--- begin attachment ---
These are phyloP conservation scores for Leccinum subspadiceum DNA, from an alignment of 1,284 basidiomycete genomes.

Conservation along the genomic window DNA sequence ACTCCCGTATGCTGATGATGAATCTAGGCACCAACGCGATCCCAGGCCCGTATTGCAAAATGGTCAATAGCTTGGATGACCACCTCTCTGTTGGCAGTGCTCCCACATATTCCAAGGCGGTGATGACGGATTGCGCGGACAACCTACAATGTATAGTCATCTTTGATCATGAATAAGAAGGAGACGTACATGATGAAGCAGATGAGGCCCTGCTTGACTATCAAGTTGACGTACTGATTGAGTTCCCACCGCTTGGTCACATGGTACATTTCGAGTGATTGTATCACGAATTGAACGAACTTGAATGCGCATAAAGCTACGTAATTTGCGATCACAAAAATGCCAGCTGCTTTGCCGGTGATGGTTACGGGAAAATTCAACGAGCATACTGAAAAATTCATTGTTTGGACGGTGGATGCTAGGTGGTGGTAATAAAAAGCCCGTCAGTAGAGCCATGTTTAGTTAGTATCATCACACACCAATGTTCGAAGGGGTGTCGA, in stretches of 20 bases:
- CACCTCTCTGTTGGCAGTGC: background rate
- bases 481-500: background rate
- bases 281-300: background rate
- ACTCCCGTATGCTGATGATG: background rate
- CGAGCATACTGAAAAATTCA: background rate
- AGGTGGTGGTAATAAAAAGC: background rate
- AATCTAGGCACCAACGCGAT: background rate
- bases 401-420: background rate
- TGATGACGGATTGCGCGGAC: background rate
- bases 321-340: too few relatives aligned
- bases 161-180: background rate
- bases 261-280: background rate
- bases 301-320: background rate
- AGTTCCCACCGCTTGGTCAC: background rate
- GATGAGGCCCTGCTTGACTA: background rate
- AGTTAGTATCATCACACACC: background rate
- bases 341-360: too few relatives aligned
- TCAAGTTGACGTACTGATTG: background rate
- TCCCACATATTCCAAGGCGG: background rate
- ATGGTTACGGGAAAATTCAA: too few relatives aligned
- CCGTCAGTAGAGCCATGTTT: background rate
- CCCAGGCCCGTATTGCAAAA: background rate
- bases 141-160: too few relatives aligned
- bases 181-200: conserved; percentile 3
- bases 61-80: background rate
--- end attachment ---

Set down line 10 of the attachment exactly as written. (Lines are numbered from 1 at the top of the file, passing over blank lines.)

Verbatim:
- bases 401-420: background rate